Spending bill draft makes another round of cuts to IRS

An early draft of a fiscal 2017 spending bill aims to deliver more severe cuts to the Internal Revenue Service, and would prevent the agency from enforcing prov...

An early draft of a fiscal 2017 spending bill aims to deliver more severe cuts to the Internal Revenue Service and would prevent the agency from enforcing provisions in the Affordable Care Act.

The funding bill, which passed the House Appropriations Committee on Thursday, would cut the IRS’ budget by $236 million below its current FY 2016 budget and by $1.28 billion less than what President Barack Obama outlined in his FY 2017 budget proposal.

Rep. Hal Rogers (R-Ky.), chairman of the House Appropriations committee, cited extravagant conference spending by the IRS between 2010 and 2012 as grounds for slashing the agency’s budget.

“Instead, the bill directs IRS funding to where it’s needed the most: taxpayer services,” Rogers said during Thursday’s markup.” That’s sufficient for the agency to fulfill its core duties, and would encourage the agency to streamline and use every dollar to its fullest potential.”

Rogers added that $290 million of the IRS budget is specifically appropriated for the agency to spend that money on customer service, cybersecurity and fraud prevention.

The National Treasury Employees Union, which represents more than 150,000 federal employees, said in a letter that the cuts would worsen the IRS’ already-struggling customer service.

“IRS employees around the country continue to work diligently despite seeing their workloads increase and the resources to do their jobs shrink dramatically. The additional cuts proposed in the bill cannot be absorbed without further degrading IRS’ ability to provide critical taxpayer services and enforce the nation’s tax laws,” NTEU president Tony Reardon said in his letter to the committee.

Rep. Sandy Levin (D-Mich.), ranking member of the House Ways and Means Committee, said the majority’s plan to cut IRS funding “shows that they still don’t grasp the consequences of their actions.”

“Cuts made by Republicans to the IRS’s budget since 2010 have resulted in terrible customer service, outdated technology, and the lowest level of audits in a decade. When Congress last year increased the IRS’s budget for customer service, not surprisingly, customer service improved. We should restore the IRS’s funding, not continue to cut it,” Levin said in a May statement.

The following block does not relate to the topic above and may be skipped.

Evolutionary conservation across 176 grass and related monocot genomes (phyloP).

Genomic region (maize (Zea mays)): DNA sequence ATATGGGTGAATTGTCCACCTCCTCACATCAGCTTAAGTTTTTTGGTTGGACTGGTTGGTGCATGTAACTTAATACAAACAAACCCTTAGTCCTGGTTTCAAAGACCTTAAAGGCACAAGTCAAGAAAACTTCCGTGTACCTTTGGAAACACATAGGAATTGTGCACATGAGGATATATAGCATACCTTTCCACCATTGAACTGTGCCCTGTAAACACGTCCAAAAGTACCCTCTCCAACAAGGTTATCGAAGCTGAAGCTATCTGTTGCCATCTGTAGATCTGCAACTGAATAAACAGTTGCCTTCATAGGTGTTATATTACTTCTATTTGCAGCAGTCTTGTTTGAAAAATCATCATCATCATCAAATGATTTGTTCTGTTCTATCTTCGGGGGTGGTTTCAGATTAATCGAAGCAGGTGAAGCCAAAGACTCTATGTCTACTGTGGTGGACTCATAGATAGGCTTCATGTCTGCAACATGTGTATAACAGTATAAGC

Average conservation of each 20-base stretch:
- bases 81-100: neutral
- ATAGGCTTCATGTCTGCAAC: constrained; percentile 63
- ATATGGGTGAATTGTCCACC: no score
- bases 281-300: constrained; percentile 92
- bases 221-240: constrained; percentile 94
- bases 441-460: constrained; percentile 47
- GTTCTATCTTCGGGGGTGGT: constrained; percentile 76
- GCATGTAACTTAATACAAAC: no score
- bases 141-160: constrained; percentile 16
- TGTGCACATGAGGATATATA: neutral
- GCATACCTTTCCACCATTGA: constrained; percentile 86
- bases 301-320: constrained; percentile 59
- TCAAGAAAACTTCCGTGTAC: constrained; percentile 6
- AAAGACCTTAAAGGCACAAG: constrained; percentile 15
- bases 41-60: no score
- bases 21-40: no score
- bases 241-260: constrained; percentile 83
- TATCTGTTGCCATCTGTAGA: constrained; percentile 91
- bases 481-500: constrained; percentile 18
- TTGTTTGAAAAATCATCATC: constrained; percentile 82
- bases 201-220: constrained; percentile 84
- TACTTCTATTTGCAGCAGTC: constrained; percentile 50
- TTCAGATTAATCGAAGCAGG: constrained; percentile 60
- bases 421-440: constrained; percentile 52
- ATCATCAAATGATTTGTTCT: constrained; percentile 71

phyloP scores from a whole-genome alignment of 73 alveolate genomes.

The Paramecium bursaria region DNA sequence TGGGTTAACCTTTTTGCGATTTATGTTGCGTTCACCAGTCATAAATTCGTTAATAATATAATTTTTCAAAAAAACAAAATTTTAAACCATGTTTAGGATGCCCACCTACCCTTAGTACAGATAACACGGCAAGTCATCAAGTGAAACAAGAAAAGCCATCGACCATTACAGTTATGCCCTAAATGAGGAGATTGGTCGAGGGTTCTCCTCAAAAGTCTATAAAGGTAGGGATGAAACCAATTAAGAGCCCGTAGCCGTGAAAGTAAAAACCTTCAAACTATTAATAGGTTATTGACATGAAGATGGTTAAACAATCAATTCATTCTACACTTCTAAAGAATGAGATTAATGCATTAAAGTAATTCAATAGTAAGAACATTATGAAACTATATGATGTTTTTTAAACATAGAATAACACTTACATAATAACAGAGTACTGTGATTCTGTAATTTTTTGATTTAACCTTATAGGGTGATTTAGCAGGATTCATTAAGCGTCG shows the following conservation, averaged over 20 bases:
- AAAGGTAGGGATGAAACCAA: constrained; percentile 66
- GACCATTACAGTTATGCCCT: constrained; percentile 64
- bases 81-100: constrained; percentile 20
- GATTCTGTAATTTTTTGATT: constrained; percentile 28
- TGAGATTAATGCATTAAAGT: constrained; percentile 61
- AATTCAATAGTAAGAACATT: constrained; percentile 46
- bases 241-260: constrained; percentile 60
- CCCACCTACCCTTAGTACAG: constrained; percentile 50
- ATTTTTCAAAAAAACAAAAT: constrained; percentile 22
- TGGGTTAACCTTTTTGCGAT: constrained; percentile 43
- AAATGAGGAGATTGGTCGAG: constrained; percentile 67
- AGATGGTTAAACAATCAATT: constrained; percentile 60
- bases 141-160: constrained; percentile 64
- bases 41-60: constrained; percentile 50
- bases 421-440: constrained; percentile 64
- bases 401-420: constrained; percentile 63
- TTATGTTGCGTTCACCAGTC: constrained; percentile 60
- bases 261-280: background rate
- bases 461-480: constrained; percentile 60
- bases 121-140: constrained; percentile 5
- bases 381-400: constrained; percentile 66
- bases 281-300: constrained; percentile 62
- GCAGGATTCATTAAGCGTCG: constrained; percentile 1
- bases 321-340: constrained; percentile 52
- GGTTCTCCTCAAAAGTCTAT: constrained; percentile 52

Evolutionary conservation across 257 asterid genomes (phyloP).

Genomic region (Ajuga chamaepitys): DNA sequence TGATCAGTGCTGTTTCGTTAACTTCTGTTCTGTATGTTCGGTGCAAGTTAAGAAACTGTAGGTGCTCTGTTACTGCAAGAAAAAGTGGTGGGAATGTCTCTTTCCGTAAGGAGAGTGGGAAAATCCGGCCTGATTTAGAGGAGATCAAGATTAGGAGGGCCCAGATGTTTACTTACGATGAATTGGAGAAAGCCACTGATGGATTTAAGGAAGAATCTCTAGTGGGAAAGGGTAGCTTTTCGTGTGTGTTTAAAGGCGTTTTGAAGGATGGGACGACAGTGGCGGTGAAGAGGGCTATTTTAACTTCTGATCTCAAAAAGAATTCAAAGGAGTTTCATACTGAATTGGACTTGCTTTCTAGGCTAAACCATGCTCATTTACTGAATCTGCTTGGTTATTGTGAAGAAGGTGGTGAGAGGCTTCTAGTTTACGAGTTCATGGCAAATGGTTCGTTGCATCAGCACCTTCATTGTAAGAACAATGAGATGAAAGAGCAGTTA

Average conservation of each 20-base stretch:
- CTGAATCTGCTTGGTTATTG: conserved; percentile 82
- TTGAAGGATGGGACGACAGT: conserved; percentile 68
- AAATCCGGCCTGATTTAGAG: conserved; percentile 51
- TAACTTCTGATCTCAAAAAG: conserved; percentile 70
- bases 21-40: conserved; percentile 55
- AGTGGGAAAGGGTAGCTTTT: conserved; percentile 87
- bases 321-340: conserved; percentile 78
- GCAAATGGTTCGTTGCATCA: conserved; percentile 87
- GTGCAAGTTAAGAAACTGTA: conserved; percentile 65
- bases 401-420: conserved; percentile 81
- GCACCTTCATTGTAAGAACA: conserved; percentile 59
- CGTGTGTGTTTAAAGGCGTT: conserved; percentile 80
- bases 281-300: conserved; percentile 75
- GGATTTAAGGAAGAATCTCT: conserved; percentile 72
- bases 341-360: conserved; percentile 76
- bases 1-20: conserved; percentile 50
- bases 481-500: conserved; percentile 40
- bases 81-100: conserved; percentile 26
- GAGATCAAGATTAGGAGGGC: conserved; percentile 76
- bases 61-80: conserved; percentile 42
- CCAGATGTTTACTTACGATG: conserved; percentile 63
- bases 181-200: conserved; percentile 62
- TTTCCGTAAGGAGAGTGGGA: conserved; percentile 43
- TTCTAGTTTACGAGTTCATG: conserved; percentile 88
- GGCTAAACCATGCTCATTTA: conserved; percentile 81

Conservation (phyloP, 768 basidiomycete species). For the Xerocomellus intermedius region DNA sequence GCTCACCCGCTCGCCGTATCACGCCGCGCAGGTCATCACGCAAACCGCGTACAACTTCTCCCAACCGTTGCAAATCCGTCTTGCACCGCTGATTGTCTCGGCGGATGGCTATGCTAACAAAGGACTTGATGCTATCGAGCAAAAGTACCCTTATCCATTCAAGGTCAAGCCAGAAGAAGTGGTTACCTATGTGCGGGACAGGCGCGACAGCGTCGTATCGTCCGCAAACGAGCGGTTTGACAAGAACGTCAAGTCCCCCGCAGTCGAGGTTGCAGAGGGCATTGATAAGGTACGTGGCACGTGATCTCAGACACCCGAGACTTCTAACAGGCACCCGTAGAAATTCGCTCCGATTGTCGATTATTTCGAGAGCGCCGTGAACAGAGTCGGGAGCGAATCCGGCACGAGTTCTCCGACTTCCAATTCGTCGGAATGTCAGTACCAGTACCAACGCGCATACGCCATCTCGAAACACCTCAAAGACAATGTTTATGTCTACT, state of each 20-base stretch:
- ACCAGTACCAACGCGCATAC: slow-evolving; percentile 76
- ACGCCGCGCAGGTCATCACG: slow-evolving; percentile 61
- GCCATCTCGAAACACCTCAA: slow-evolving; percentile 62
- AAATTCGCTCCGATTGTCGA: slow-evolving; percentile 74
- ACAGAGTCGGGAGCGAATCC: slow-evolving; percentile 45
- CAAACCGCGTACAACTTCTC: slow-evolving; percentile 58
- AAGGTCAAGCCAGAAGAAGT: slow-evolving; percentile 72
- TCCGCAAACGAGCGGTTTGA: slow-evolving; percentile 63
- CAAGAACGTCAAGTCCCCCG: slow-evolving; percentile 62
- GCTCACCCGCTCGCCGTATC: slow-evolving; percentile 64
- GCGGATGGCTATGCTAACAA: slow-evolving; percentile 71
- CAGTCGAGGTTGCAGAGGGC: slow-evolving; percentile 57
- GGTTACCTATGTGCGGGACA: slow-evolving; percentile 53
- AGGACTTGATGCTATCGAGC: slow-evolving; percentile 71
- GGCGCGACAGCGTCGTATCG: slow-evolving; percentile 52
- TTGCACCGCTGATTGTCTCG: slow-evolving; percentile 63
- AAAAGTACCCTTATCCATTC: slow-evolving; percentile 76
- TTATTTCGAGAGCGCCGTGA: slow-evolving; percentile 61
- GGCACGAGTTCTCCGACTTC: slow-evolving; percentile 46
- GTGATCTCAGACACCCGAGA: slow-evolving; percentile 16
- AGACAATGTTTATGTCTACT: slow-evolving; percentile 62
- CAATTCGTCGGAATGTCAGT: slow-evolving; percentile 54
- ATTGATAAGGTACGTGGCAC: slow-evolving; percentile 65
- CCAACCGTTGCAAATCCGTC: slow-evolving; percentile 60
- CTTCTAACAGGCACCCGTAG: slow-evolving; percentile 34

Rep. Ander Crenshaw (R-Fla.), the subcommittee’s chairman, said the legislation also challenges the General Services Administration to reduce the federal government’s real estate footprint by reducing its funding by $951 million below what it received in fiscal 2016.

“We continue to push the GSA to develop an accurate inventory of the federal [real] property, and we designate funding for the GSA to use existing space a little more efficiently and a little more effectively,” Crenshaw said.

The bill provides GSA with $9.2 billion overall out of the Federal Buildings fund, and made substantial cuts to the agency’s funding for new construction.

The bill also provides $200 million for construction of the FBI’s new headquarters. Congress approved $390 million in the 2016 omnibus package that passed in December 2015.

The President’s fiscal 2017 budget proposal requested $1.4 billion for the headquarters project.

Rep. Nita Lowey (D-N.Y.), ranking member of the appropriations committee, said the IRS cuts would allow more tax cheats to go undetected and would prevent the public from accessing tax assistance.

“These cuts have a big impact on the quality of service the IRS provides to taxpayers and practitioners,” she said.

Lowey also sounded off on the bill’s proposed cuts to infrastructure.

“The bill only partially funds the new headquarters for the FBI, [and] does not fund the next phase of the Department of Homeland Security’s headquarters, further delaying the ability to consolidate our homeland security apparatus into one location,” she said.

Rep. Henry Cuellar (D-Texas) protested the bill’s cuts, but also praised a number of “good government” provisions that made it into the draft.

One would task the Office of Management and Budget to work more closely with agencies to reduce payouts to deceased beneficiaries, which costs the government hundreds of millions every year. Another proposal would link agency performance plans with their annual budget proposals to Congress.

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